Summary: A large rock located in the Lane Cove National Park, which has both Aboriginal and European engravings.

This picnic area in the Lane Cove National Park gets its name from the Bible’s Fifth Commandment, which was carved onto a rock by Thomas Tunbridge in the 1800s after an argument with his parents (when the area was a family farm).

IMG 5288 LR Commandment Rock (Lane Cove)

Partly hidden by shrubs, the engraving site hosts both Aboriginal rock art, and European carvings. The only engraving that is considered to be definitely Aboriginal is a crescent, probably a boomerang.

AWAT2904 LR Commandment Rock (Lane Cove)

A motif of what appears to be a sunburst is thought to also be Aboriginal – which would make it the only known example of its kind in the Sydney area.

AWAT2922 LR Commandment Rock (Lane Cove)

There are also later European carvings, including a bow and arrow, cannon and sword.

Commandment Rock (Lane Cove) - Site Summary

Aboriginal Sites by National Park

Over 40 sites have been recorded within the park; many were located along the river bank and were flooded by the building of the weir in 1938.
A review of different techniques for photographing Aboriginal rock art. This includdes oblique flash, chain and planar mosaic imaging which combines hundreds of overlapping photos.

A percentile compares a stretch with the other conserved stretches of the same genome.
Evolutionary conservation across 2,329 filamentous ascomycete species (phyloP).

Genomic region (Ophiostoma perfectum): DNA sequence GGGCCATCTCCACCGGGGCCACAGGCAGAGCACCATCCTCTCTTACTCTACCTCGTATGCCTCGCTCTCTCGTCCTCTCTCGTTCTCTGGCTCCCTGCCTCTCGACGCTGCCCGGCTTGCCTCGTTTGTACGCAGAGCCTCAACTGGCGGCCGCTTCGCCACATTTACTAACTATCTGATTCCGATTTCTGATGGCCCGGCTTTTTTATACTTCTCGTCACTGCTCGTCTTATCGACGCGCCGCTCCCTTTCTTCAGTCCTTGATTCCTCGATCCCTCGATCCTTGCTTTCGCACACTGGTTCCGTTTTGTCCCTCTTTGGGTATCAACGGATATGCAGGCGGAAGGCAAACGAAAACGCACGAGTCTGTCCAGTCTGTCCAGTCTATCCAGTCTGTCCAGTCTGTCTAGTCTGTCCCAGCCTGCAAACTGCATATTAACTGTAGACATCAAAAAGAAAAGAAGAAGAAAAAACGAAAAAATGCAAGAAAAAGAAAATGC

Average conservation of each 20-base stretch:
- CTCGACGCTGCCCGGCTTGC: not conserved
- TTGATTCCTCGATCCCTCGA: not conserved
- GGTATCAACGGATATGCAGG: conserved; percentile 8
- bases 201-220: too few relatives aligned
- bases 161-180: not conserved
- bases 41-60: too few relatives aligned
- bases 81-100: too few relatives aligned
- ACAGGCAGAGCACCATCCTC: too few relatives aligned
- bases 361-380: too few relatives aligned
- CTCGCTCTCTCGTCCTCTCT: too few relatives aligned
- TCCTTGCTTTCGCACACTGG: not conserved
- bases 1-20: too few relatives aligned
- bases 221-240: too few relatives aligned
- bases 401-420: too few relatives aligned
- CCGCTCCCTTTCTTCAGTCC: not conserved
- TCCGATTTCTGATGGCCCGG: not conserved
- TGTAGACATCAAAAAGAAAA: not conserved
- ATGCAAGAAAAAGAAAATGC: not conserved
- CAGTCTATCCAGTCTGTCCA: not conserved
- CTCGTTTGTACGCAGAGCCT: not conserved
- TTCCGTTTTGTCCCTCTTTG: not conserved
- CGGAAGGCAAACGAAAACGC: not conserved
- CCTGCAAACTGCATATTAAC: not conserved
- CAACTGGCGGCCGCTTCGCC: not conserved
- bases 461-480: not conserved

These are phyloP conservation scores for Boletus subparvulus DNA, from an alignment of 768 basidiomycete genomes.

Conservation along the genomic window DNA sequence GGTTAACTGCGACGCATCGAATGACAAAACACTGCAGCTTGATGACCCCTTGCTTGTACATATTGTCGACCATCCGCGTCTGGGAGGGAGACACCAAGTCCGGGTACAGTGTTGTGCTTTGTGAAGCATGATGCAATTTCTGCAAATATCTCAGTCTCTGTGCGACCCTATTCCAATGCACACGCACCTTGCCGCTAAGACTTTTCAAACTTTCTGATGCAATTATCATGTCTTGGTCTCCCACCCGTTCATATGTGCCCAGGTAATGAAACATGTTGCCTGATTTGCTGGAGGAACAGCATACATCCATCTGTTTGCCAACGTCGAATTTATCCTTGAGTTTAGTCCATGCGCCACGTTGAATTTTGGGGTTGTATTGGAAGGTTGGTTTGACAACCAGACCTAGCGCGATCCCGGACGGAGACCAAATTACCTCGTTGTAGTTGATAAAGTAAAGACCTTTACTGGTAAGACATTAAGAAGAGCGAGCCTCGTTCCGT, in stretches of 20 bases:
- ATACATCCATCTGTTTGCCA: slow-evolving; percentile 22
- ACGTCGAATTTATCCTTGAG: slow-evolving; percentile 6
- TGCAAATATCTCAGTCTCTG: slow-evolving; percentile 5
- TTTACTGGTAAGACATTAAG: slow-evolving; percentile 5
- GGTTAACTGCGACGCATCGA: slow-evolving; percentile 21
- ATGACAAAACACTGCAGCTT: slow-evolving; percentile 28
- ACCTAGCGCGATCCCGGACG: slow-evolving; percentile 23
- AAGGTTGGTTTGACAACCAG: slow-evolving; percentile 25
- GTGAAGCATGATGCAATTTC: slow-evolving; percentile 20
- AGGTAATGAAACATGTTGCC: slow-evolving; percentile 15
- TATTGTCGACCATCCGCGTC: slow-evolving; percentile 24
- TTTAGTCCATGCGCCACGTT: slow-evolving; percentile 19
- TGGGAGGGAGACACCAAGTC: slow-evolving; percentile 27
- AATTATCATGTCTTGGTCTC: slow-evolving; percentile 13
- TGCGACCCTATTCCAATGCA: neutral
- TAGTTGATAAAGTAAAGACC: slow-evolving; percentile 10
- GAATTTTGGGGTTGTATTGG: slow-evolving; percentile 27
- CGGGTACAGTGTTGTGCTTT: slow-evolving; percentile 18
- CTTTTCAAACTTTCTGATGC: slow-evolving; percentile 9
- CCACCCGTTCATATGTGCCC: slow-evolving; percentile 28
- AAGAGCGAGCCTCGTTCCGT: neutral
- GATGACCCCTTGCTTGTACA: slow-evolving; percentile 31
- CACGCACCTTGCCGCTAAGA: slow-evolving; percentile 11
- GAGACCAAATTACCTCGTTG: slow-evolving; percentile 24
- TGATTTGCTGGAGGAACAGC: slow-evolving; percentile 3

Over a hundred Aboriginal sites have been recorded in the Hornsby region, with many of these in the Berowra Valley National Park and around the suburb of Berowra.
Many sites Aboriginal engraving sites across the inner suburbs of Sydney have been destroyed or are very weatheredl. The sites which remain are isolated from their natural environment.
There are over 350 Aboriginal engraving and sites recorded in the Central Coast region, many of these in the Brisbane Water National Park.
Yengo National Park was an important spiritual and cultural place for the Darkinjung and Wonnarua People for thousands of years, and 640 Aboriginal cultural sites are recorded in the park and nearby areas.
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